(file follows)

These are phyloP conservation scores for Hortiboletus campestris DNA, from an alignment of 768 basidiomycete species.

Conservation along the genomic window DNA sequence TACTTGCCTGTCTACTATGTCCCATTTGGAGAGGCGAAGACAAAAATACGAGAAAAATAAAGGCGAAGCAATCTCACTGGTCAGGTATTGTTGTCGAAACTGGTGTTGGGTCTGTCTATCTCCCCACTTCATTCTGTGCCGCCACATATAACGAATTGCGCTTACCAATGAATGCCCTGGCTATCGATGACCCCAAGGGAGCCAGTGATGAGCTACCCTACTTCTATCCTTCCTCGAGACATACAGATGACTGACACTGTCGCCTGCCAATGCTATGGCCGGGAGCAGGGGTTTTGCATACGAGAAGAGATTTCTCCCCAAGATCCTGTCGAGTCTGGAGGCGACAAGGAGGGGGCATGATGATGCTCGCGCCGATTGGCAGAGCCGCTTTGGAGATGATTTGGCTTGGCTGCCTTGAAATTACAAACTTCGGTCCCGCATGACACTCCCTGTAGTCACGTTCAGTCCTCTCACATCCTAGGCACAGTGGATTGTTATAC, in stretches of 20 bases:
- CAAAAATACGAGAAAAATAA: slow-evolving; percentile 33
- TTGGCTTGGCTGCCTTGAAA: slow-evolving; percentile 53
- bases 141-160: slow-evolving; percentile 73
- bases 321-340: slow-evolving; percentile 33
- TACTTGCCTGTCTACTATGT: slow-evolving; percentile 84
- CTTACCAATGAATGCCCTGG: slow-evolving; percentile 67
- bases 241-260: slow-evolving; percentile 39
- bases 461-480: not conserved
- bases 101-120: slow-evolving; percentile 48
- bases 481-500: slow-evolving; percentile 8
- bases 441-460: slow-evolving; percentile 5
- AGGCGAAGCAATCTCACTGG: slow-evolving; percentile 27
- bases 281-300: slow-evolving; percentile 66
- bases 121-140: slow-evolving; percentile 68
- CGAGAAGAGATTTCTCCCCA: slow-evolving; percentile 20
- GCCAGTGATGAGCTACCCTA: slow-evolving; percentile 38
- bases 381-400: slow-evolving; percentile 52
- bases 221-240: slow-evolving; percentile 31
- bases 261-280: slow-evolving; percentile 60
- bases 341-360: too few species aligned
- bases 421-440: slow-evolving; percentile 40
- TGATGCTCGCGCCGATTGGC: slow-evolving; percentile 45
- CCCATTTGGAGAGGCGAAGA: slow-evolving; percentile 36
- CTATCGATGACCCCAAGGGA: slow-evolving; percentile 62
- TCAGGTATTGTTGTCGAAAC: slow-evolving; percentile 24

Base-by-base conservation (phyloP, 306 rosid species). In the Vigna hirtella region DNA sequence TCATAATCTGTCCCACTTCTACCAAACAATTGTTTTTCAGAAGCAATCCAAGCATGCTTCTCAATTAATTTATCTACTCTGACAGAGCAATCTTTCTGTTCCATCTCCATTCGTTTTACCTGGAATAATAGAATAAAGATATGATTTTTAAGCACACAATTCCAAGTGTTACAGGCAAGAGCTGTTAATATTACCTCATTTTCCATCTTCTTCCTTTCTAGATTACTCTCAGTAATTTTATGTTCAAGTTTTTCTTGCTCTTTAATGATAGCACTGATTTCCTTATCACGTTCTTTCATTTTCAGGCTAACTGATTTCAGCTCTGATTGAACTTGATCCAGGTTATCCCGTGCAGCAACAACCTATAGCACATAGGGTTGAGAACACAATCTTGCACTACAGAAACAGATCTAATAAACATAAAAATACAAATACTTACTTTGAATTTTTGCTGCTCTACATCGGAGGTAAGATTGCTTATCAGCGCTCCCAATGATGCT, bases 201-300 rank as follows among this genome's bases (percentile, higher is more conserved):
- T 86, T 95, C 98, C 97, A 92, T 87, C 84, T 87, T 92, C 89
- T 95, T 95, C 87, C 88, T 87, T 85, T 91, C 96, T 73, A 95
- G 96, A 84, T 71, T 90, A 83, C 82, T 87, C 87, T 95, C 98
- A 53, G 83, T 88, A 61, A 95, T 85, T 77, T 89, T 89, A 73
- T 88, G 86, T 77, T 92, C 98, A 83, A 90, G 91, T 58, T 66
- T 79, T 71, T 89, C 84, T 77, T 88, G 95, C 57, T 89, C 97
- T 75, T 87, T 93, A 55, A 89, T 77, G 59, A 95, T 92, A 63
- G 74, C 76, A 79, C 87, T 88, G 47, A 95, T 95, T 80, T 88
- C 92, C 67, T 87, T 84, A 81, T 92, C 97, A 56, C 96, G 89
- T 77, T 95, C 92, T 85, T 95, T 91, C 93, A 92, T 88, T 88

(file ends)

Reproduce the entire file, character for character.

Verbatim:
These are phyloP conservation scores for Hortiboletus campestris DNA, from an alignment of 768 basidiomycete species.

Conservation along the genomic window DNA sequence TACTTGCCTGTCTACTATGTCCCATTTGGAGAGGCGAAGACAAAAATACGAGAAAAATAAAGGCGAAGCAATCTCACTGGTCAGGTATTGTTGTCGAAACTGGTGTTGGGTCTGTCTATCTCCCCACTTCATTCTGTGCCGCCACATATAACGAATTGCGCTTACCAATGAATGCCCTGGCTATCGATGACCCCAAGGGAGCCAGTGATGAGCTACCCTACTTCTATCCTTCCTCGAGACATACAGATGACTGACACTGTCGCCTGCCAATGCTATGGCCGGGAGCAGGGGTTTTGCATACGAGAAGAGATTTCTCCCCAAGATCCTGTCGAGTCTGGAGGCGACAAGGAGGGGGCATGATGATGCTCGCGCCGATTGGCAGAGCCGCTTTGGAGATGATTTGGCTTGGCTGCCTTGAAATTACAAACTTCGGTCCCGCATGACACTCCCTGTAGTCACGTTCAGTCCTCTCACATCCTAGGCACAGTGGATTGTTATAC, in stretches of 20 bases:
- CAAAAATACGAGAAAAATAA: slow-evolving; percentile 33
- TTGGCTTGGCTGCCTTGAAA: slow-evolving; percentile 53
- bases 141-160: slow-evolving; percentile 73
- bases 321-340: slow-evolving; percentile 33
- TACTTGCCTGTCTACTATGT: slow-evolving; percentile 84
- CTTACCAATGAATGCCCTGG: slow-evolving; percentile 67
- bases 241-260: slow-evolving; percentile 39
- bases 461-480: not conserved
- bases 101-120: slow-evolving; percentile 48
- bases 481-500: slow-evolving; percentile 8
- bases 441-460: slow-evolving; percentile 5
- AGGCGAAGCAATCTCACTGG: slow-evolving; percentile 27
- bases 281-300: slow-evolving; percentile 66
- bases 121-140: slow-evolving; percentile 68
- CGAGAAGAGATTTCTCCCCA: slow-evolving; percentile 20
- GCCAGTGATGAGCTACCCTA: slow-evolving; percentile 38
- bases 381-400: slow-evolving; percentile 52
- bases 221-240: slow-evolving; percentile 31
- bases 261-280: slow-evolving; percentile 60
- bases 341-360: too few species aligned
- bases 421-440: slow-evolving; percentile 40
- TGATGCTCGCGCCGATTGGC: slow-evolving; percentile 45
- CCCATTTGGAGAGGCGAAGA: slow-evolving; percentile 36
- CTATCGATGACCCCAAGGGA: slow-evolving; percentile 62
- TCAGGTATTGTTGTCGAAAC: slow-evolving; percentile 24

Base-by-base conservation (phyloP, 306 rosid species). In the Vigna hirtella region DNA sequence TCATAATCTGTCCCACTTCTACCAAACAATTGTTTTTCAGAAGCAATCCAAGCATGCTTCTCAATTAATTTATCTACTCTGACAGAGCAATCTTTCTGTTCCATCTCCATTCGTTTTACCTGGAATAATAGAATAAAGATATGATTTTTAAGCACACAATTCCAAGTGTTACAGGCAAGAGCTGTTAATATTACCTCATTTTCCATCTTCTTCCTTTCTAGATTACTCTCAGTAATTTTATGTTCAAGTTTTTCTTGCTCTTTAATGATAGCACTGATTTCCTTATCACGTTCTTTCATTTTCAGGCTAACTGATTTCAGCTCTGATTGAACTTGATCCAGGTTATCCCGTGCAGCAACAACCTATAGCACATAGGGTTGAGAACACAATCTTGCACTACAGAAACAGATCTAATAAACATAAAAATACAAATACTTACTTTGAATTTTTGCTGCTCTACATCGGAGGTAAGATTGCTTATCAGCGCTCCCAATGATGCT, bases 201-300 rank as follows among this genome's bases (percentile, higher is more conserved):
- T 86, T 95, C 98, C 97, A 92, T 87, C 84, T 87, T 92, C 89
- T 95, T 95, C 87, C 88, T 87, T 85, T 91, C 96, T 73, A 95
- G 96, A 84, T 71, T 90, A 83, C 82, T 87, C 87, T 95, C 98
- A 53, G 83, T 88, A 61, A 95, T 85, T 77, T 89, T 89, A 73
- T 88, G 86, T 77, T 92, C 98, A 83, A 90, G 91, T 58, T 66
- T 79, T 71, T 89, C 84, T 77, T 88, G 95, C 57, T 89, C 97
- T 75, T 87, T 93, A 55, A 89, T 77, G 59, A 95, T 92, A 63
- G 74, C 76, A 79, C 87, T 88, G 47, A 95, T 95, T 80, T 88
- C 92, C 67, T 87, T 84, A 81, T 92, C 97, A 56, C 96, G 89
- T 77, T 95, C 92, T 85, T 95, T 91, C 93, A 92, T 88, T 88